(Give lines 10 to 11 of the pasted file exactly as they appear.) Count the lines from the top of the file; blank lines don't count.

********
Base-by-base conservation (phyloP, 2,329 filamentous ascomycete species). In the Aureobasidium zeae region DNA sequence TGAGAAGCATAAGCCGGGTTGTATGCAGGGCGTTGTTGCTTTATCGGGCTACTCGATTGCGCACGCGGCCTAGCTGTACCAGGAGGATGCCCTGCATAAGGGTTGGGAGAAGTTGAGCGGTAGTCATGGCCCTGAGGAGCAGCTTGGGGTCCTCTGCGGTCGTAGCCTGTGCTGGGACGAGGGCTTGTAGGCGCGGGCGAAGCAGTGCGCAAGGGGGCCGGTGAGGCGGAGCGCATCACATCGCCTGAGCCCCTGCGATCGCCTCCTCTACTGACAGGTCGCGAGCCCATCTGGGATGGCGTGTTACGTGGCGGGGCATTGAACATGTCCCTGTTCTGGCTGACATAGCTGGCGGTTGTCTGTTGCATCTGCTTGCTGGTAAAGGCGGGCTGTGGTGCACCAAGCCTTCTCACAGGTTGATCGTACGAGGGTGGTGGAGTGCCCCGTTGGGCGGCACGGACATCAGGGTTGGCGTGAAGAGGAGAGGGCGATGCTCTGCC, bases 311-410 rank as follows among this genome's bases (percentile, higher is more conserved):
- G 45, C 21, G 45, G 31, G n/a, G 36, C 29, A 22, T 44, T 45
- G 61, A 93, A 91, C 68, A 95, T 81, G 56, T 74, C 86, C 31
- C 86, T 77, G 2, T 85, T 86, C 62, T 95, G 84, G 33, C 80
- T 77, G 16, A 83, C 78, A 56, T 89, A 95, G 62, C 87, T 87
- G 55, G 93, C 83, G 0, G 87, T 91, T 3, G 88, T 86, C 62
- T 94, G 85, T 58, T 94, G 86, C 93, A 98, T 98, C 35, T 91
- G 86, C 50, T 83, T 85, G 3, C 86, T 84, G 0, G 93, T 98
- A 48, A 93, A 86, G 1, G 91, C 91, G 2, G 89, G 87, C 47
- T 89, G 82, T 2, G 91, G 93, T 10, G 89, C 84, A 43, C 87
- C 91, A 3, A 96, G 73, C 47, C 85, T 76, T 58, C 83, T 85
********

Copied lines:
- T 89, G 82, T 2, G 91, G 93, T 10, G 89, C 84, A 43, C 87
- C 91, A 3, A 96, G 73, C 47, C 85, T 76, T 58, C 83, T 85